The New Zealand Environment Court has given the green light for the NZ$200m Te Uku wind park to proceed. The 28 turbine wind park is to be jointly built and operated by Hamilton-based electricity distribution company WEL Networks and New Zealand renewable electricity generator Meridian Energy.
Construction is likely to start in October next year, the company said.
Chief executive of WEL Networks, Dr Julian Elder, said that the feedback from the appellants was positive in relation to the mediation as it allowed them to more fully understand the project and to discuss and agree ways to mitigate their concerns.
‘We are delighted to have resolved these appeals without the need for an Environment Court hearing,’ said Dr Elder.
Meridian will build and operate the wind park, at an estimated cost of NZ$160m.
WEL is to own and manage the electrical lines and sub-station linked to the wind park, and the high voltage line connecting the wind park to WEL Network’s Te Kowhai point of supply at an estimated cost of around $40m.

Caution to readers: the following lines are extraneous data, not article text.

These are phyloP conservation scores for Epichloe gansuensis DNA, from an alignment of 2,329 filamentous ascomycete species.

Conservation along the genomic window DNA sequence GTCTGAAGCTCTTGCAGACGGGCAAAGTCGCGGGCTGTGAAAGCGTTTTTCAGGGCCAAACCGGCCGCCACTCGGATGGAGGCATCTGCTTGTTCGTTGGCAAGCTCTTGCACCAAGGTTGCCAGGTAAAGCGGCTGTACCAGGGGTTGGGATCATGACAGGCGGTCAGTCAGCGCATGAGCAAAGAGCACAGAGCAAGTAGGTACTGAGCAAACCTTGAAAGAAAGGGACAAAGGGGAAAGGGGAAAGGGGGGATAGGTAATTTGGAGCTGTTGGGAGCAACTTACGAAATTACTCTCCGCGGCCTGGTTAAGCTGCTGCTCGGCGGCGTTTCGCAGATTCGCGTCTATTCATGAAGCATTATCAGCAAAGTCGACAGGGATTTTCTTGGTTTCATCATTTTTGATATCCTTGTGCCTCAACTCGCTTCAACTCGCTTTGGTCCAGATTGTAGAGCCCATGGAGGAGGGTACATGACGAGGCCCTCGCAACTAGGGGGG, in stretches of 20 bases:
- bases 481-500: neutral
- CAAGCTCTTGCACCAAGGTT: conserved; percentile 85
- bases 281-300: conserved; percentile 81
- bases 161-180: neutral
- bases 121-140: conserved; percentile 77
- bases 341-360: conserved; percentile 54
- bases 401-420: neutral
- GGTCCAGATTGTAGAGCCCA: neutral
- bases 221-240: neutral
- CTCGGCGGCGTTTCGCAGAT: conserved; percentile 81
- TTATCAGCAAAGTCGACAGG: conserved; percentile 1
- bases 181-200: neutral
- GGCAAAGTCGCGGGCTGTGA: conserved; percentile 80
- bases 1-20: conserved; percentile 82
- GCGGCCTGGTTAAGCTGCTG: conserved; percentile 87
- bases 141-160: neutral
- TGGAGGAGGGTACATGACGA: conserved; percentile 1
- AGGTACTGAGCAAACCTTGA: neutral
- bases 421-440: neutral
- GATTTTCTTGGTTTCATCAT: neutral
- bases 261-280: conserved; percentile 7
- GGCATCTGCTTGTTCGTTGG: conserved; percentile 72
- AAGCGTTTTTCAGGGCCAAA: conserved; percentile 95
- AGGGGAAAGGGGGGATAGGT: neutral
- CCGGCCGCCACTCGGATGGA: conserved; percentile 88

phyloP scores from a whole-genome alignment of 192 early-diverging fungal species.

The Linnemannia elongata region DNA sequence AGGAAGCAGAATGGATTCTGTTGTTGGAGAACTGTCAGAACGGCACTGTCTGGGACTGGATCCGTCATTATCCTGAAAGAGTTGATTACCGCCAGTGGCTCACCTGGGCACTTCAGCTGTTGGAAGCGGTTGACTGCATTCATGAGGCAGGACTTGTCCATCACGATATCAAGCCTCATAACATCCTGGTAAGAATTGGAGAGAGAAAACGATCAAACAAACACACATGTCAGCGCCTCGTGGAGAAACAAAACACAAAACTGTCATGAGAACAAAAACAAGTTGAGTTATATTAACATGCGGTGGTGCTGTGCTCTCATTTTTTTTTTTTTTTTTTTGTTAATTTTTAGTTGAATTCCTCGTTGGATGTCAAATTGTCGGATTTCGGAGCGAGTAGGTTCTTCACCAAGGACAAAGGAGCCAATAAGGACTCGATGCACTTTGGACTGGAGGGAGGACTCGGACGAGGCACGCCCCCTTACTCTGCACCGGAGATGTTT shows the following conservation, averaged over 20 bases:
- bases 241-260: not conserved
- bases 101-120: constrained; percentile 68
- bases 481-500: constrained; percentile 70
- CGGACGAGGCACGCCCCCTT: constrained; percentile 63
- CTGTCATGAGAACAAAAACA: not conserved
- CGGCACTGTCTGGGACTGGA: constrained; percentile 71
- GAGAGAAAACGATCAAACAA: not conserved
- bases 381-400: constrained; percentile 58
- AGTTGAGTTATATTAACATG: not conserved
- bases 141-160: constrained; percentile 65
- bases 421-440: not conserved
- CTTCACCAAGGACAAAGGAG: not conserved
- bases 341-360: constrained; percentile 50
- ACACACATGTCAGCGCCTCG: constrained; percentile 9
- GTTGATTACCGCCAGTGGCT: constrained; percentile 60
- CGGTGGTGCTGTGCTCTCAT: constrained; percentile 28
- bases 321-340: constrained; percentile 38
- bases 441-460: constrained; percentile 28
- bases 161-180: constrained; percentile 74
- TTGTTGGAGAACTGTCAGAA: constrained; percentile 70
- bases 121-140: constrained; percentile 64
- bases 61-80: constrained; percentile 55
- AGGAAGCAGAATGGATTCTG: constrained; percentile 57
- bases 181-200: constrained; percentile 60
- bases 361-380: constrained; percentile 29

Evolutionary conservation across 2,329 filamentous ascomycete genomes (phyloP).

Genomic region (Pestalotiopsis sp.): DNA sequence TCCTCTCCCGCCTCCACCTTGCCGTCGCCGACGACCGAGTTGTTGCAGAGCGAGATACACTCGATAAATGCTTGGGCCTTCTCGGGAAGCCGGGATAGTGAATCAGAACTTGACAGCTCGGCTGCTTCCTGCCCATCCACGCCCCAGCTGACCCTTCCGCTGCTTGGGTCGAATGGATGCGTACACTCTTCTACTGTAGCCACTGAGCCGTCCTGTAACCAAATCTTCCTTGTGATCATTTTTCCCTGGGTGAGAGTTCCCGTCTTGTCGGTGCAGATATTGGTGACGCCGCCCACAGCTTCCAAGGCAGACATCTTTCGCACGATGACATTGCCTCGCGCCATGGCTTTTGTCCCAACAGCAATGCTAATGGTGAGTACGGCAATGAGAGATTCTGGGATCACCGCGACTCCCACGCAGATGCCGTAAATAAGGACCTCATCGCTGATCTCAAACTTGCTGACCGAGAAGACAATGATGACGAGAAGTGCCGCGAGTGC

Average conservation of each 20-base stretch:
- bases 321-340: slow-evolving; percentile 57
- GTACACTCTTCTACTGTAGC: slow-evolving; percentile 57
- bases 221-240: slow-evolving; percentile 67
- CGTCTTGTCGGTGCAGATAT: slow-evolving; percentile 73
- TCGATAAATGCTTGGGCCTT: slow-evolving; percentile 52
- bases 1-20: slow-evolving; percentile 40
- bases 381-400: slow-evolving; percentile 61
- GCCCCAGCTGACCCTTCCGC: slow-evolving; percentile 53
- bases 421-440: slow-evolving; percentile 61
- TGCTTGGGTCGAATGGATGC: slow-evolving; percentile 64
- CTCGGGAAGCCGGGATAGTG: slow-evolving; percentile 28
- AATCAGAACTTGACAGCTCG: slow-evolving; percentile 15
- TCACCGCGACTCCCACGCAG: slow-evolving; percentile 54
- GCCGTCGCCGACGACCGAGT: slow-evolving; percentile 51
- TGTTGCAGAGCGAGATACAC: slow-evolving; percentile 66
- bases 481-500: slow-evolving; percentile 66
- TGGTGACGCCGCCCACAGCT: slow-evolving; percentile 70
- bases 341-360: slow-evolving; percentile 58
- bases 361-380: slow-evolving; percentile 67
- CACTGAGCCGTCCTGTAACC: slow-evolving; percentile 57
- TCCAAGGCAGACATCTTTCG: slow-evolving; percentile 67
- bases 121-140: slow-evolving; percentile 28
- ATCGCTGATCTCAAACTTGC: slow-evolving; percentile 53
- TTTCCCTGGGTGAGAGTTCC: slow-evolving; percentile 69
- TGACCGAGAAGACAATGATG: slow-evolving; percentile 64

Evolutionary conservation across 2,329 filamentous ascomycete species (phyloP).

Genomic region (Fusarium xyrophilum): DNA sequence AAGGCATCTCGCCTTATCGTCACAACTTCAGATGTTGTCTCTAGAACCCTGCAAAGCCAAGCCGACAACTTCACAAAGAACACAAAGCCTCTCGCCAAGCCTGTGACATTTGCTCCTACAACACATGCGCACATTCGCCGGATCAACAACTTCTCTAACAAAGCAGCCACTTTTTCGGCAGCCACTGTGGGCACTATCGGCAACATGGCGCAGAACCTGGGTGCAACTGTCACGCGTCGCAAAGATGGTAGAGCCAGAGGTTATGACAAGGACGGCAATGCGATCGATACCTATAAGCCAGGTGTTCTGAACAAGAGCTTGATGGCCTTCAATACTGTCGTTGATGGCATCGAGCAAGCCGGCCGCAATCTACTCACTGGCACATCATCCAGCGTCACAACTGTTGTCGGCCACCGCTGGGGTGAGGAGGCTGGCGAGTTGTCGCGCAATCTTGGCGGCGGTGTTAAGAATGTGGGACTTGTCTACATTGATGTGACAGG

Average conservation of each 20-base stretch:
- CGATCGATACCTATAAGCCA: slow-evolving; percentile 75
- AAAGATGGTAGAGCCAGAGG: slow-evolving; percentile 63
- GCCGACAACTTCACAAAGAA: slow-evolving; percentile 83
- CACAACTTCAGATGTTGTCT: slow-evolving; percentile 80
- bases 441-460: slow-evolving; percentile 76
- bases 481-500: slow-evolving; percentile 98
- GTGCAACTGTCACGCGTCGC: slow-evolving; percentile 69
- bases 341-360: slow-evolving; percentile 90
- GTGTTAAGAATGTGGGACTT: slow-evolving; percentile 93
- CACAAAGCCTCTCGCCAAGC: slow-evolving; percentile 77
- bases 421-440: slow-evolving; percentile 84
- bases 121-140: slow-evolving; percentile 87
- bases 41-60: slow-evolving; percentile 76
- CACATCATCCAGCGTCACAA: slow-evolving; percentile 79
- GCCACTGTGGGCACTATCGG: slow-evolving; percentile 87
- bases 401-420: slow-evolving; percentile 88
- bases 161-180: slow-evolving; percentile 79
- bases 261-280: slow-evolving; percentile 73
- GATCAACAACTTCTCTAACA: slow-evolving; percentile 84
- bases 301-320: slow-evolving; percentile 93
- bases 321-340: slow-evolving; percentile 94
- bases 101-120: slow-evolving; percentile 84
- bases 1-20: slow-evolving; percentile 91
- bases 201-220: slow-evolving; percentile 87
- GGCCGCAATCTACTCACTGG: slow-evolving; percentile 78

The wind park will generate enough electricity to supply the annual needs of around 30,000 average homes, according to a statement.
WEL has also implemented GE smart grid technology.
GE’s outage management software will help WEL reduce outages and more quickly restore power when outages do occur, the company said.
‘Power reliability and quality are two key factors behind our decision to implement GE’s distribution management system (DMS),’ said Dr Elder. ‘GE’s DMS system also will help us integrate renewables, which will help reduce New Zealand’s overall carbon emissions and provide more secure levels of supply on a regional basis.’
This project supports the New Zealand government’s goal of carbon neutrality and generating 90 per cent renewable electricity by 2025, from 70 percent today.
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